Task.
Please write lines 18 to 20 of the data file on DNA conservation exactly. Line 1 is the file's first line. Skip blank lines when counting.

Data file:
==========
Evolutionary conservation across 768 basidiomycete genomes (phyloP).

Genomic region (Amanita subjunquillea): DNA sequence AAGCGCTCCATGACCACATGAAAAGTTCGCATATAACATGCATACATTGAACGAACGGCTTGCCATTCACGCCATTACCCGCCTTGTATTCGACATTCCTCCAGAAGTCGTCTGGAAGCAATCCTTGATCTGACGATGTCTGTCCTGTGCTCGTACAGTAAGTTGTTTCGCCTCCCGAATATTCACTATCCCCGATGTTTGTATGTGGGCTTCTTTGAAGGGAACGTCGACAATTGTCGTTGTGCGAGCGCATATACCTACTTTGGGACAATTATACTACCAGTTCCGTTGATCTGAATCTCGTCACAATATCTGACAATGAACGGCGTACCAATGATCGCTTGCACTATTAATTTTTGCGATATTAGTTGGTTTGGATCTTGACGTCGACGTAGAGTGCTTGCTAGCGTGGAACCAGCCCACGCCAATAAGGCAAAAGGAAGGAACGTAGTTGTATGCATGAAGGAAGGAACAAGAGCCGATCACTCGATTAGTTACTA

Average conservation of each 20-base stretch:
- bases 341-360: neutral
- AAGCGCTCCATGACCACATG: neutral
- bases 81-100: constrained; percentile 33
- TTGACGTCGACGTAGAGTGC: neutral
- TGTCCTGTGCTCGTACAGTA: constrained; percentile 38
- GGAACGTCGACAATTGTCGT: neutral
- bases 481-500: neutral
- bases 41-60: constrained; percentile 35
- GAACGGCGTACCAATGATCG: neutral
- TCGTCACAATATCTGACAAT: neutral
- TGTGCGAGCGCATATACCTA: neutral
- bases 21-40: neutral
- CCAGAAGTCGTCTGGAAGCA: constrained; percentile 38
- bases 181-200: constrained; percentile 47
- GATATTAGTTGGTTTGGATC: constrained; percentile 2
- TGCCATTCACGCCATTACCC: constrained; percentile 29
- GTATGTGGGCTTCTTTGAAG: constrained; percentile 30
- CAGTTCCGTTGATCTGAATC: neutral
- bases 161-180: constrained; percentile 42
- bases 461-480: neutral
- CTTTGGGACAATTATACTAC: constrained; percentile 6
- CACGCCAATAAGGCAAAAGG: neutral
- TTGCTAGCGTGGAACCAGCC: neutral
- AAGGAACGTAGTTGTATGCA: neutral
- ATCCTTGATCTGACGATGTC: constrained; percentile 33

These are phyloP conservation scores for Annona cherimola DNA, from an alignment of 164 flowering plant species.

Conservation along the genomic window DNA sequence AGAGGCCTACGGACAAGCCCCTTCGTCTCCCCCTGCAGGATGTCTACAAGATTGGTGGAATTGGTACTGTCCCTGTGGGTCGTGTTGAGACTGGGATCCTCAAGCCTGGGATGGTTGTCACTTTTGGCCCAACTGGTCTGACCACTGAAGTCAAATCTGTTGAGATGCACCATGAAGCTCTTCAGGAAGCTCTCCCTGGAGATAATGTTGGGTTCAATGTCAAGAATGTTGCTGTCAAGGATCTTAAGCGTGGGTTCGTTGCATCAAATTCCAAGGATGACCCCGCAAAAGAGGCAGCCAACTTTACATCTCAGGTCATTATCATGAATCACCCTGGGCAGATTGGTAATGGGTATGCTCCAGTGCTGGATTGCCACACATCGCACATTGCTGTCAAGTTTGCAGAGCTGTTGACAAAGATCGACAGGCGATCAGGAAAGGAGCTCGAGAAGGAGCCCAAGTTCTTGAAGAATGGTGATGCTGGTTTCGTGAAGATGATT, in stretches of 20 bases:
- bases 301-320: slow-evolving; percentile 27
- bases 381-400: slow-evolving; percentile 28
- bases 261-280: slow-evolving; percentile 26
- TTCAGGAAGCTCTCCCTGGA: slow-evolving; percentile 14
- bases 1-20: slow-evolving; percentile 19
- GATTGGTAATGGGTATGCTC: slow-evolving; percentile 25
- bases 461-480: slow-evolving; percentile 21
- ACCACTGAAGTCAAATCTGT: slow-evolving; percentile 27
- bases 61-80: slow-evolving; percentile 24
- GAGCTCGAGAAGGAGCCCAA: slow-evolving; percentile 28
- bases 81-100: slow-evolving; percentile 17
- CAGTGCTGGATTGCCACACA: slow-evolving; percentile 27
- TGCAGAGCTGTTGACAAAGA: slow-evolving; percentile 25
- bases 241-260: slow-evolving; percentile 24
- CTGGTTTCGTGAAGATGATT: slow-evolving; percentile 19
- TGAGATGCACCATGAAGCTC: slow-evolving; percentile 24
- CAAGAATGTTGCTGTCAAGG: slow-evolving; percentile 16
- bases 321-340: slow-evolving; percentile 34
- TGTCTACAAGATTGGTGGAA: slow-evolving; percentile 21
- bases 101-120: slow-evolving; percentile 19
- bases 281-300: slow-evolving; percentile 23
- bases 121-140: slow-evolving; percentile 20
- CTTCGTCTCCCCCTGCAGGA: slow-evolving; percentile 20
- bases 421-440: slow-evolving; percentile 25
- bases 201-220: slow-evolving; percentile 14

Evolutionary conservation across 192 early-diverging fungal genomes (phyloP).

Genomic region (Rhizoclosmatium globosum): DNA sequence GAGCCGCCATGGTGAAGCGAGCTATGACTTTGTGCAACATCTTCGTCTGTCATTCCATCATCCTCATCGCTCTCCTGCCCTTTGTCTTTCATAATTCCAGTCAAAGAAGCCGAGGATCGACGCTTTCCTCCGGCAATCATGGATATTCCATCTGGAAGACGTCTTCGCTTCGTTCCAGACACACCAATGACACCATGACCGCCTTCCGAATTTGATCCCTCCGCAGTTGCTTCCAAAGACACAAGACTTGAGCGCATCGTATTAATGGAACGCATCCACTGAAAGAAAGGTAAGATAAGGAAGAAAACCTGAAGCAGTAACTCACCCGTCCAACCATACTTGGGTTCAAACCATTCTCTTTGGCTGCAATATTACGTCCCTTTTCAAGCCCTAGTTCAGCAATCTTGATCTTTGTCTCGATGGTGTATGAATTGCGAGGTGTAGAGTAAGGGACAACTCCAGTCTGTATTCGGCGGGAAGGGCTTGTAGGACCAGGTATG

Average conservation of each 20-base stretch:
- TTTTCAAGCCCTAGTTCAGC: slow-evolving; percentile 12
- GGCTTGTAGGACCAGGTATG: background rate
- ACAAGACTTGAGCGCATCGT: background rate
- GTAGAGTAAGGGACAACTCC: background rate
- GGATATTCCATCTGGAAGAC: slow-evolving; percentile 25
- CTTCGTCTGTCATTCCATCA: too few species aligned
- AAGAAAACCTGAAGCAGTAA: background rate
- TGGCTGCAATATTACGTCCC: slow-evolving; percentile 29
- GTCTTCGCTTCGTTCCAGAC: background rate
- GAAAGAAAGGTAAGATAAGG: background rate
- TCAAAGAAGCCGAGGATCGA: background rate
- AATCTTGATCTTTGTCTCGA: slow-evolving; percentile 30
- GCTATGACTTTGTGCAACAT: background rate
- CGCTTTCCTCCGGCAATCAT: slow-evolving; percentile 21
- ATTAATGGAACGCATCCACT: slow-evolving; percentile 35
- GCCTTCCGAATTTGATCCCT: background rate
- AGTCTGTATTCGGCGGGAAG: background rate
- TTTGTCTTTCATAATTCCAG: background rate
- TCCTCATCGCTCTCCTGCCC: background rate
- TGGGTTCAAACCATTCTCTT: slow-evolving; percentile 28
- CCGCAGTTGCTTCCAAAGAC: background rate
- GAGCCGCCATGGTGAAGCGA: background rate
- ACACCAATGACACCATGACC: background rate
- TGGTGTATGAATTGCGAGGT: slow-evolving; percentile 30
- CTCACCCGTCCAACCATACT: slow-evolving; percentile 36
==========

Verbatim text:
- GATATTAGTTGGTTTGGATC: constrained; percentile 2
- TGCCATTCACGCCATTACCC: constrained; percentile 29
- GTATGTGGGCTTCTTTGAAG: constrained; percentile 30